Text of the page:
In the following problems we will code two different approaches for solving linear regression problems and

compare how they scale as a function of the dimensionality of the data. We will also investigate the effects

of linear and non-linear features in the predictions made by linear models.

We will be working with the regression data set Protein Tertiary Structure: https://archive.ics.uci.

edu/ml/machine-learning-databases/00265/ (download CASP.csv). This data set contains information

about predicted conformations for 45730 proteins. In the data, the target variable y is the root-mean-square

deviation (RMSD) of the predicted conformations with respect to the true properly folded form of the

protein. The RMSD is the measure of the average distance between the atoms (usually the backbone atoms)

of superimposed proteins. The features x are physico-chemical properties of the proteins in their true folded

form. After downloading the file CASP.csv we can load the data into python using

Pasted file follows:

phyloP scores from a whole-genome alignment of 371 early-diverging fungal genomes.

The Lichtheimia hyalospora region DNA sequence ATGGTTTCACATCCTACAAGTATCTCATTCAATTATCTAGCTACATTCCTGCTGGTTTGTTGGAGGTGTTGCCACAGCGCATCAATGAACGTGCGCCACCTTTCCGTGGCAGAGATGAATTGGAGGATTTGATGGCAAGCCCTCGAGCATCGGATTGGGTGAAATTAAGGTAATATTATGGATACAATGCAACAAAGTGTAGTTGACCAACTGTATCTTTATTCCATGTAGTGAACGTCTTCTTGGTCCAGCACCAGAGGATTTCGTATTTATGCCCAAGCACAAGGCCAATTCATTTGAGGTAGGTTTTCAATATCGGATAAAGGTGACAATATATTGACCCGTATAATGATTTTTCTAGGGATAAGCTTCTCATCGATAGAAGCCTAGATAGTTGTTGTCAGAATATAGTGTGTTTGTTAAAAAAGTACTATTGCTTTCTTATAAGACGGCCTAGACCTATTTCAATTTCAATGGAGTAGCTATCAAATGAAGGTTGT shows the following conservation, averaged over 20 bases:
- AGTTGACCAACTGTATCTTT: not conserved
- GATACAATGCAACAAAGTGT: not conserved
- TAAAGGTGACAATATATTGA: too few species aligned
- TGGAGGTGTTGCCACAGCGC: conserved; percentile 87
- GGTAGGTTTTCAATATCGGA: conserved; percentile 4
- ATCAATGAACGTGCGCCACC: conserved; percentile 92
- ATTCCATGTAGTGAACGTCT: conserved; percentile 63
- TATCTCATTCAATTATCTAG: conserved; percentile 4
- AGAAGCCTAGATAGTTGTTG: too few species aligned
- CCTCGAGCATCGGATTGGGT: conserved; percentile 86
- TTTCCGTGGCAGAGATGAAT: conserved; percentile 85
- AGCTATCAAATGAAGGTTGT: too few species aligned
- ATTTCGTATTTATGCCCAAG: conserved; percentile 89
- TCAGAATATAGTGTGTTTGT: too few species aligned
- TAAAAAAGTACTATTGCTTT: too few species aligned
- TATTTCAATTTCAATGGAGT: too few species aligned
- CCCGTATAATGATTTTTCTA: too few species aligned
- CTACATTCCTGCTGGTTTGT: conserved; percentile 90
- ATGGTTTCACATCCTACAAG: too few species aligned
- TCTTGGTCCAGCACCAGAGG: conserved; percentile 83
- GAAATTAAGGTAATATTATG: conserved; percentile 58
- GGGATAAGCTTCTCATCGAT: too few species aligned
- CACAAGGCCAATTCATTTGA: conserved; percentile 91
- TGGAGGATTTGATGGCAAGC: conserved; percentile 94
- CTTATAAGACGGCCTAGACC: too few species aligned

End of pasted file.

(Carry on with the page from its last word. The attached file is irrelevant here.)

>>> import numpy as np

>>> data = np.loadtxt(“CASP.csv”, delimiter = “,”, skiprows = 1)

We can then obtain the vector of target variables and the feature matrix using

>>> y = data[:, 0]

>>> X = data[:, 1:]

We can then split the original data into a training set with 90% of the data entries in the file CASP.csv

and a test set with the remaining 10% of the entries. Normally, the splitting of the data is done at random,

but here we ask you to put into the training set the first 90% of the elements from the file

CASP.csv so that we can verify that the values that you will be reporting are correct. (This should not

cause problems, because the rows of the file are in a random order.)

We then ask that you normalize the features so that they have zero mean and unit standard deviation

in the training set. This is a standard step before the application of many machine learning methods. After

these steps are done, we can concatenate a bias feature (one feature which always takes value 1) to the

observations in the normalized training and test sets.

We are now ready to apply our machine learning methods to the normalized training set and evaluate

their performance on the normalized test set. In the following problems, you will be asked to report some

numbers and produce some figures. Include these numbers and figures in your assignment report. The

numbers should be reported with up to 8 decimals.

Problem 4 (7pts)

Assume that the targets y are obtained as a function of the normalized features x according to a

Bayesian linear model with additive Gaussian noise with variance σ

2 = 1.0 and a Gaussian prior on the

regression coefficients w with precision matrix Σ−1 = τ